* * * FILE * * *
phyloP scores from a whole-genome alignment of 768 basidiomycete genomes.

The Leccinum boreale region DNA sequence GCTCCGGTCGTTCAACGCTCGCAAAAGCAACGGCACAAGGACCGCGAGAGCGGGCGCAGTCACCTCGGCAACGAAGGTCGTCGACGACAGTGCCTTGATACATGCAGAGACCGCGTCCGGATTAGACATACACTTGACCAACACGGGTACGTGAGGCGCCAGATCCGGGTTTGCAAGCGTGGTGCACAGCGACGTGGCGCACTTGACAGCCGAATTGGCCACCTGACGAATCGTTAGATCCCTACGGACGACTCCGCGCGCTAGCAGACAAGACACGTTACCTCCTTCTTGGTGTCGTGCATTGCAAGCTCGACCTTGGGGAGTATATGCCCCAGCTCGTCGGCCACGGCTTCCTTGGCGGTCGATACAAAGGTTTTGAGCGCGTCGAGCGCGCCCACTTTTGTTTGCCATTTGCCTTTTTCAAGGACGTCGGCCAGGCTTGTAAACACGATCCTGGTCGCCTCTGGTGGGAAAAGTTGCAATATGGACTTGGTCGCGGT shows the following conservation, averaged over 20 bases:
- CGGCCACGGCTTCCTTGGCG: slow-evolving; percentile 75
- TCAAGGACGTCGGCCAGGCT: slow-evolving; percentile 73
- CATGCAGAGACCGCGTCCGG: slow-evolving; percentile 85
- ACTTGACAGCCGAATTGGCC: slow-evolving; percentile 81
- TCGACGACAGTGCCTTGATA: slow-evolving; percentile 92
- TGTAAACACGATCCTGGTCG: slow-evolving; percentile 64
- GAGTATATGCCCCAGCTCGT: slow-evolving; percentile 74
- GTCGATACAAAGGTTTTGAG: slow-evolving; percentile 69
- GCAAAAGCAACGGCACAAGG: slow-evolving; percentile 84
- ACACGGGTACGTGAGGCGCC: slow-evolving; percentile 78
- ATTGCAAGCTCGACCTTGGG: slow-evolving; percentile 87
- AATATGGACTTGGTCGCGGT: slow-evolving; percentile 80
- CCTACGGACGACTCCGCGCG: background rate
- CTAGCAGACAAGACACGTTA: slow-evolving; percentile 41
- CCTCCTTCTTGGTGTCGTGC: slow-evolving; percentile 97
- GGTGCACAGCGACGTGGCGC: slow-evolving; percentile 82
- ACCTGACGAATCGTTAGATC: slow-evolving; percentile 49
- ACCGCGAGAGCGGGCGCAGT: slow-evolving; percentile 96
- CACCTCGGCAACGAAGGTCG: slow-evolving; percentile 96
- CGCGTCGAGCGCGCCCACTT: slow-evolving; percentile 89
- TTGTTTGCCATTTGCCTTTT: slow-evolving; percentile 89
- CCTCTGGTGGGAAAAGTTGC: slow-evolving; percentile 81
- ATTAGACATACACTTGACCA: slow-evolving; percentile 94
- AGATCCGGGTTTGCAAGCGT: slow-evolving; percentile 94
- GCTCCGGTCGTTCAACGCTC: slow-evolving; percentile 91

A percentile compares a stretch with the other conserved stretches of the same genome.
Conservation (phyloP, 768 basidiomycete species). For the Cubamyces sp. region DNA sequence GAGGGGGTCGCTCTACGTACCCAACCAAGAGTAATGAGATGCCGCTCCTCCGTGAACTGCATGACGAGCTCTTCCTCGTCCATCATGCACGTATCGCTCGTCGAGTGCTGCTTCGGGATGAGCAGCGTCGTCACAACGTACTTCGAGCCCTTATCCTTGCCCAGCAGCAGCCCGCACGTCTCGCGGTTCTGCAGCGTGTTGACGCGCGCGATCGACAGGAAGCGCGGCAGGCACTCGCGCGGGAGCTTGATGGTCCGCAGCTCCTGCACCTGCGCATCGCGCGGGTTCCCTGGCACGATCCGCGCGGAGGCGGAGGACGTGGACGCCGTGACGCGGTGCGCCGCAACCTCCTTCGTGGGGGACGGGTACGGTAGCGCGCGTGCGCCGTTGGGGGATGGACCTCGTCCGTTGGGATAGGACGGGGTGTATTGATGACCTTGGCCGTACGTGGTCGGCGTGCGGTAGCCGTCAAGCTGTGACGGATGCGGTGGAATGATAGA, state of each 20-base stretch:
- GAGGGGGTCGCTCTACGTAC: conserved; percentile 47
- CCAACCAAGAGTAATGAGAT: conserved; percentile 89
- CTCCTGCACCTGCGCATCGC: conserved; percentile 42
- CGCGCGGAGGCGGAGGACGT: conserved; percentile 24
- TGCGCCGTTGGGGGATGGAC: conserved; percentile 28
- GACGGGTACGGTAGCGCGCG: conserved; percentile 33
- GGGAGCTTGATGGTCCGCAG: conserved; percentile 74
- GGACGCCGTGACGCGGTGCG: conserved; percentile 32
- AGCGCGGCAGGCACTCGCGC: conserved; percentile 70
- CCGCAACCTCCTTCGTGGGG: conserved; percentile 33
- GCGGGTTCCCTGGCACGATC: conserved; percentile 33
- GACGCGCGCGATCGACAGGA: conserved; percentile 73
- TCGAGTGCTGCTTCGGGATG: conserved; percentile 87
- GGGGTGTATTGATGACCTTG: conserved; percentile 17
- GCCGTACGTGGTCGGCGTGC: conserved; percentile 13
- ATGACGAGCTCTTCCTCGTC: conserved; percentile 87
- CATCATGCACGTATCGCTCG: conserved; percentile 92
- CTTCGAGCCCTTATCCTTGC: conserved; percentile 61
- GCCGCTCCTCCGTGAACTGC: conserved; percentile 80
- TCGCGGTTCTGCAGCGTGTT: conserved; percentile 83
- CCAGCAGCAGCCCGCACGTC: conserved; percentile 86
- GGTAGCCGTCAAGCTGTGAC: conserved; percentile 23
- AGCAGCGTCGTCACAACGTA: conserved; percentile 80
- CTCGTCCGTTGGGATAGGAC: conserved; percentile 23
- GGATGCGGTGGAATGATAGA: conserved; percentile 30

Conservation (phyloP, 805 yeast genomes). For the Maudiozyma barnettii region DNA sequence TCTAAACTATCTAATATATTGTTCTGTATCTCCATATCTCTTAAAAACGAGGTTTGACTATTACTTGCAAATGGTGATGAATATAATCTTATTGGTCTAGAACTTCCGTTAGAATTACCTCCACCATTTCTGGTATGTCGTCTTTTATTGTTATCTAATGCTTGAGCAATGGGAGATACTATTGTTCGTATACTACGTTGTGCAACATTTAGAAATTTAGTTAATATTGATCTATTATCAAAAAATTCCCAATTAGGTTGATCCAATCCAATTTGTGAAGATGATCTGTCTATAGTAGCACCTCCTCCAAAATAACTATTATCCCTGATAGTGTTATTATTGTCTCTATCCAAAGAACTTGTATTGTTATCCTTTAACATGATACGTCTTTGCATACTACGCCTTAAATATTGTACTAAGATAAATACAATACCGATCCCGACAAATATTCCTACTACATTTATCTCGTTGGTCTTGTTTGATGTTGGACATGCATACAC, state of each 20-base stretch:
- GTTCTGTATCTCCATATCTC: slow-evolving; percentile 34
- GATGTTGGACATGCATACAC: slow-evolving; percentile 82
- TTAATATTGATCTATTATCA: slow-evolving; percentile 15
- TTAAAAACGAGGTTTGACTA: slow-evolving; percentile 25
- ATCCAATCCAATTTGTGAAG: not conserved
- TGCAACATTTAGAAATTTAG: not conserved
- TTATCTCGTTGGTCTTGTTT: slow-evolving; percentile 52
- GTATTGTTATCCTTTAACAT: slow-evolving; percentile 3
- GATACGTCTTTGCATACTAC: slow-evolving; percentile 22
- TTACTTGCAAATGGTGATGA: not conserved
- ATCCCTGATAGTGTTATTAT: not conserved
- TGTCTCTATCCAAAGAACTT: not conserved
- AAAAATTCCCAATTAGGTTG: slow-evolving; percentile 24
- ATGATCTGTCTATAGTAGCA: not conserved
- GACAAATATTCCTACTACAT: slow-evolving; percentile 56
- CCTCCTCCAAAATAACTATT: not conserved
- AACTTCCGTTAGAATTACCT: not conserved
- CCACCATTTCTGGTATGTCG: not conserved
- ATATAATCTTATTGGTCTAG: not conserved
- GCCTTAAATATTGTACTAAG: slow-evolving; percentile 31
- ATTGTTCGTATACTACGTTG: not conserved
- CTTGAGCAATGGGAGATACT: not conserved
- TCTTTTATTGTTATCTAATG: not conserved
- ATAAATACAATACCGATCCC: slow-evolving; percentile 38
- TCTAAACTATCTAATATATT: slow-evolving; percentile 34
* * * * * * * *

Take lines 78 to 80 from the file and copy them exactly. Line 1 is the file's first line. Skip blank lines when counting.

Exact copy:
- TCTTTTATTGTTATCTAATG: not conserved
- ATAAATACAATACCGATCCC: slow-evolving; percentile 38
- TCTAAACTATCTAATATATT: slow-evolving; percentile 34